Roger Gull, 51, and son Ryan, 28 allegedly set up a makeshift refinery in the grounds of Boris Johnson’s ministerial Chevening estate as part of a scheme to steal 1.5 million USD of hydrocarbon fuel.

When police raided the site in 2014, they found metal shipping containers, 1,000-litre empty plastic containers and a hose running from a fuel pipeline into a truck trailer.

Chevening - fuel theft 2017

Petrol, diesel and aviation fuel was also stolen from pipelines across Essex, Hampshire, Northamptonshire, and Cheshire over a 17-month period.

Prosecutor Dale Sullivan told Maidstone Crown Court that Roger Gull tapped the pipelines in several locations and arranging storage and distribution of the stolen fuel. Ryan Gull is accused of using his position as director of family businesses to launder money from the sales.

The court was told that millions of liters of fuel were stolen from various illegal taps between June 2013 and November 2014. The overall value, including the cost of repair and clean-up operations, was reported as several million dollars. The court heard from petroleum officers searching for a potential breach of the pipeline in August of 2014, had found an illegal tap and a hose running along the perimeter of the field for 250 metres on a section at Oveney Green Farm.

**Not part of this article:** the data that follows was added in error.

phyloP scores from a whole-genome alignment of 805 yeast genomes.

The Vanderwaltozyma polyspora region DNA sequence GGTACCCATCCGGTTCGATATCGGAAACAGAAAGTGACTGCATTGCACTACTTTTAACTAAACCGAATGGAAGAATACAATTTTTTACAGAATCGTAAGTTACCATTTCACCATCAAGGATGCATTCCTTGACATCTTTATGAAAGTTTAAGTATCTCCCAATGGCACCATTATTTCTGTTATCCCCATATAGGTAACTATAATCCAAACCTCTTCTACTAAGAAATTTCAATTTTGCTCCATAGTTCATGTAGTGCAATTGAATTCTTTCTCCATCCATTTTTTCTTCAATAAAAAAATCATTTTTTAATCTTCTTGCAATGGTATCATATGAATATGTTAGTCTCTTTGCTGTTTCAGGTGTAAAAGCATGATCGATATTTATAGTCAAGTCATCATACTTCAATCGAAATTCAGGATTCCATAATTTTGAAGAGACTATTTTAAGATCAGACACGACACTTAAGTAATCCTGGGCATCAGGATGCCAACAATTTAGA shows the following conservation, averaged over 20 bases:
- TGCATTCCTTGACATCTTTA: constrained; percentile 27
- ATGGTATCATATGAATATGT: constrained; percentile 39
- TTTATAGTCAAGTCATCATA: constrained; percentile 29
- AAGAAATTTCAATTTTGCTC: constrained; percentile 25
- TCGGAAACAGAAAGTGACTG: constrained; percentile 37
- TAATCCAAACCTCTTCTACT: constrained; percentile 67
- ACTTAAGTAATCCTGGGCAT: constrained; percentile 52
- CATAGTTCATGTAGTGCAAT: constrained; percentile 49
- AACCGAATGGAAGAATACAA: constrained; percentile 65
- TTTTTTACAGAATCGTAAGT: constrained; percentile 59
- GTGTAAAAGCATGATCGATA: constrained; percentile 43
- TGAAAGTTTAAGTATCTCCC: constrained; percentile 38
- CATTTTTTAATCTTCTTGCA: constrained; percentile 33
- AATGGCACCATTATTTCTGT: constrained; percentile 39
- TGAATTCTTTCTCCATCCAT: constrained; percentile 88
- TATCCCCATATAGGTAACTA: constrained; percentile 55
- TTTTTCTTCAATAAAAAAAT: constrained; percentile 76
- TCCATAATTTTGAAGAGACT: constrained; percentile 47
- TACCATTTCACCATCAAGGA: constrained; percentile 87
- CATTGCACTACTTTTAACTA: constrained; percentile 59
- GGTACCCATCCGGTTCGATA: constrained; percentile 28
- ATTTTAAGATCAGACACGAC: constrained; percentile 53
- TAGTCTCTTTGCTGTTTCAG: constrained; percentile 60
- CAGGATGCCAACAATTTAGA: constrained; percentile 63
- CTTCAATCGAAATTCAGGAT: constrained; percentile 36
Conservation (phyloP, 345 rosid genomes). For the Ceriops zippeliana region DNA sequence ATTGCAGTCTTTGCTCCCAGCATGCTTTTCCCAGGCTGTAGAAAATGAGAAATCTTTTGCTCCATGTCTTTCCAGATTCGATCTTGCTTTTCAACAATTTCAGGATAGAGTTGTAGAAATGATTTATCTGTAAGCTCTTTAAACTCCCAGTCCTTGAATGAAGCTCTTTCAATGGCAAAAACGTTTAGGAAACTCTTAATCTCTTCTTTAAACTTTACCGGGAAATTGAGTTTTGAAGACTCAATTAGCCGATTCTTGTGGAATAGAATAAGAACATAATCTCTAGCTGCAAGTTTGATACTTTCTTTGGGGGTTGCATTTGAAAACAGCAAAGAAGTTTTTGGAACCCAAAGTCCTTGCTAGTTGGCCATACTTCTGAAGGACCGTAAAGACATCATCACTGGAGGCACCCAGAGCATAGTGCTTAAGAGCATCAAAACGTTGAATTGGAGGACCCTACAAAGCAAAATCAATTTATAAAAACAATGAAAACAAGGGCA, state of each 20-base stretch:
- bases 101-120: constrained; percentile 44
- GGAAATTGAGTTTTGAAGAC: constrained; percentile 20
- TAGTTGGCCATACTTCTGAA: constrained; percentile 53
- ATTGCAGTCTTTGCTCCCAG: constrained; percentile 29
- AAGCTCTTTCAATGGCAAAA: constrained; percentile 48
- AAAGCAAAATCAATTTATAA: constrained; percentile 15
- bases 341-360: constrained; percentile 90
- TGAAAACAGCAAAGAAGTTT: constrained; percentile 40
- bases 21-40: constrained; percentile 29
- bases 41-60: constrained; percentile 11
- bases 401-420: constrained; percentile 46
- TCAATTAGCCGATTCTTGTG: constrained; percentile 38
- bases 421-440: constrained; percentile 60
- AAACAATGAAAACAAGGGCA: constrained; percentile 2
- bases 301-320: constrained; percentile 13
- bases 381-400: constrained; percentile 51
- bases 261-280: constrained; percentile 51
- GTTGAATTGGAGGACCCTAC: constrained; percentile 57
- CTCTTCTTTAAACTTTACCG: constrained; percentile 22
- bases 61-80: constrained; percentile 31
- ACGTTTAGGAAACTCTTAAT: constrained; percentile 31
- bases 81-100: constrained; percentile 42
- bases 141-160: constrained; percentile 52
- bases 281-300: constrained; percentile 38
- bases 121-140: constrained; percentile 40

The thieves hot tapped the high-pressure, multi-product pipelines, which pump 350,000 liters of fuel per hour and attached hydraulic hoses, fitted with pressure gauges and valves. Initially, the hoses ran to buckets buried beneath roadsides and fields that the thieves emptied into large plastic containers. It is claimed the operation later became more sophisticated. Vans with a reinforced suspension were used to carry off the stolen fuel.

The prosecutor told the court one unsuccessful theft attempt left a substantial amount of jet fuel leaking into a field in Essex. The gang changed tactics and hired farmland and set up 'impromptu refineries' in sheds and outbuildings. The first of these was the one in the grounds of Chevening Estate.

The trial is expected to last up to five weeks.  

Source: The Daily Mail, The Mirror

See how Atmos International helped reduce fuel thefts from UK pipelines by 76% from 2015 to 2016 and to zero thefts detected so far in 2017 here.